As Europe struggles to deal with a ballooning refugee crisis, intelligence officials are increasingly warning that many migrants are not who they claim to be.
According to the latest reports from Germany, officials say almost a third of all asylum seekers arriving in the country who claim to be Syrian are hiding their true identities. There have already been claims from ISIS militants that as many as 4,000 ISIS fighters have been snuck into Europe among the refugees.
Hundreds of thousands of people have come to Germany since the start of the year seeking refuge from war. Tobias Plate, a spokesman for Germany’s interior ministry, said Friday that it’s estimated that “30 percent of asylum seekers claiming to be Syrian in the end aren’t Syrian.”
According to a recent United Nations report on the migrant crisis, 69% of all these refugees are males, most at or near fighting age.
Meanwhile, the United States has recently announced it will accept 85,000 refugees from around the world next year, up from 70,000, and that total would rise to 100,000 in 2017.
U.S. lawmakers have expressed growing concerns about the potential influx.
The Islamic State group and other terrorist organizations “have made it abundantly clear that they will use the refugee crisis to try to enter the United States. Now the Obama administration wants to bring in an additional 10,000 Syrians without a concrete and foolproof plan to ensure that terrorists won’t be able to enter the country,” said U.S. Sen. Chuck Grassley, R-Iowa, and U.S. Rep. Bob Goodlatte, R-Va.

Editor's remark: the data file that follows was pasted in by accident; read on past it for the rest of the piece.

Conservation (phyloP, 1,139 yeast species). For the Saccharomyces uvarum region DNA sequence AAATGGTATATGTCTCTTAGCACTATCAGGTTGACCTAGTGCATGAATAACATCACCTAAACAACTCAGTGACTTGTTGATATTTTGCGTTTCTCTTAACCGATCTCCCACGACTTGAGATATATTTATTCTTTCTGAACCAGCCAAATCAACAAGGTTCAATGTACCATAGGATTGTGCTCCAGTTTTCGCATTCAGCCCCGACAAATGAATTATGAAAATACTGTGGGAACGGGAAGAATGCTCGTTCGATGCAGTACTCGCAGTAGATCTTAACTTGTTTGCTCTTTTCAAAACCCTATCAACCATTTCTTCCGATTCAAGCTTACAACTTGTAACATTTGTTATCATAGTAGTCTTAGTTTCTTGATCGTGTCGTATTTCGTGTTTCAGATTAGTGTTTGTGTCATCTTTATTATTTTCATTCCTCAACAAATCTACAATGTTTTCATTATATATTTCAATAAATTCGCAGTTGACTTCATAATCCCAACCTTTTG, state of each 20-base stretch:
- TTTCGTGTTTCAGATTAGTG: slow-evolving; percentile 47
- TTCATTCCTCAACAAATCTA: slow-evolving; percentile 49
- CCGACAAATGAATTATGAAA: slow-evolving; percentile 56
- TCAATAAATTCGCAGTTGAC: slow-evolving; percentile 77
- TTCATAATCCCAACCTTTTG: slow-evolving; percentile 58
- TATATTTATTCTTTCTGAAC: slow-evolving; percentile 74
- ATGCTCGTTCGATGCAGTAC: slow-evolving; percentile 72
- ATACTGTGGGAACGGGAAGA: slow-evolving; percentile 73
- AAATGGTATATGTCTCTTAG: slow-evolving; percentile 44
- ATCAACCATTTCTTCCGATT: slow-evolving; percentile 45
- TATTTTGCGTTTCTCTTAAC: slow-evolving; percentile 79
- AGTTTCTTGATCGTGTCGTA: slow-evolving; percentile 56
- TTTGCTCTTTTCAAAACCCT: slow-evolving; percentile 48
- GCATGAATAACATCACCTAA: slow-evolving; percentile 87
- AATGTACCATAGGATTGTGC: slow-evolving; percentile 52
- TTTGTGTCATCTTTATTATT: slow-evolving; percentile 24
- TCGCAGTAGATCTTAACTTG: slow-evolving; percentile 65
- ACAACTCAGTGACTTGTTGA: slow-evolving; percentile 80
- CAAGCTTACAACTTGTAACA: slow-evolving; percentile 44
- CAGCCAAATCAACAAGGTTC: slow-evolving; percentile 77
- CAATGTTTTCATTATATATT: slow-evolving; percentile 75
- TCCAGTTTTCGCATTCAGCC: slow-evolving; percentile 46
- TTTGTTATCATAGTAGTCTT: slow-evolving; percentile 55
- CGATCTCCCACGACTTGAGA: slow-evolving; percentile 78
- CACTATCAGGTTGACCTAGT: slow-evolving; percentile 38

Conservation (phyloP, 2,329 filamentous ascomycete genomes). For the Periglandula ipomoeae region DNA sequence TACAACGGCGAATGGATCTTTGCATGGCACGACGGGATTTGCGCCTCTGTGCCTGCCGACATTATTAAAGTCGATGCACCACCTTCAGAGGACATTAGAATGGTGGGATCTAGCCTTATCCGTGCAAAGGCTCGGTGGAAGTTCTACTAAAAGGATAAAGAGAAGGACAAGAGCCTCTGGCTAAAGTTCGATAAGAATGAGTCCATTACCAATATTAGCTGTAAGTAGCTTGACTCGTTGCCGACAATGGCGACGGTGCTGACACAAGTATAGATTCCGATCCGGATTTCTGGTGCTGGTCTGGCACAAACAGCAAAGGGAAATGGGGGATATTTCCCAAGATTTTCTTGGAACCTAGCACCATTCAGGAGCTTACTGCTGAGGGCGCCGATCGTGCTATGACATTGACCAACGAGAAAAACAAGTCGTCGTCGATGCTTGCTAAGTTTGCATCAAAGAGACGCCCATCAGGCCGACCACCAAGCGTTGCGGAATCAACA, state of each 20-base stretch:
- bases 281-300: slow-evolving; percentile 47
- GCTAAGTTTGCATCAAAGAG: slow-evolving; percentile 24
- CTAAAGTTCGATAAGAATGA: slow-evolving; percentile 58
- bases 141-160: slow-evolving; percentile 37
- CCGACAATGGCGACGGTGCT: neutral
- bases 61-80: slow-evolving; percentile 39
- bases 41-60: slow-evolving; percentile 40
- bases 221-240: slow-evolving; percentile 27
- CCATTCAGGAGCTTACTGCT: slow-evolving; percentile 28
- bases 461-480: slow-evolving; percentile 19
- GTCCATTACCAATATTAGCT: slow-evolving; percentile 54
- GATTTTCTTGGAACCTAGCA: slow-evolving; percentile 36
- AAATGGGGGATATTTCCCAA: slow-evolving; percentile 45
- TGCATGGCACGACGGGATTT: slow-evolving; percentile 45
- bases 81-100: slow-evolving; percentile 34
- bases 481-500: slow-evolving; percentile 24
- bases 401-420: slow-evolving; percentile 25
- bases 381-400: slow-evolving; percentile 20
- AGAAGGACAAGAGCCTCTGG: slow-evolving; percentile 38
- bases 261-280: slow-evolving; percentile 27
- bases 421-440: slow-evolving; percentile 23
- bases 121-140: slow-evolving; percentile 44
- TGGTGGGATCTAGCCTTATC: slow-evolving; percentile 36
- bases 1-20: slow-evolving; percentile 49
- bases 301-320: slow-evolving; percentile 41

“The administration has essentially given the American people a ‘trust me.’ That isn’t good enough,” according to a statement from the lawmakers, who head the congressional judiciary committees.
Intelligence officials and Republican lawmakers have expressed concerns that Islamic State militants could seek to slip into Europe or the U.S. posing as migrants.
In 2011, two Kentucky residents who had been resettled as Iraqi refugees were accused of being al-Qaeda members. They were convicted of terrorism charges after their fingerprints were linked to roadside bombs in Iraq. That led to new steps to screen refugees, a process that has been criticized as slow and bureaucratic.
“Some of the 65,000 that came from Iraq actually were trying to buy stinger missiles in my hometown in Kentucky,” said U.S. Sen. Rand Paul of Kentucky, a Republican presidential candidate, in a broadcast interview. “So we do have to be wary of some of the threat that comes from mass migration.”
The Associated Press contributed to this report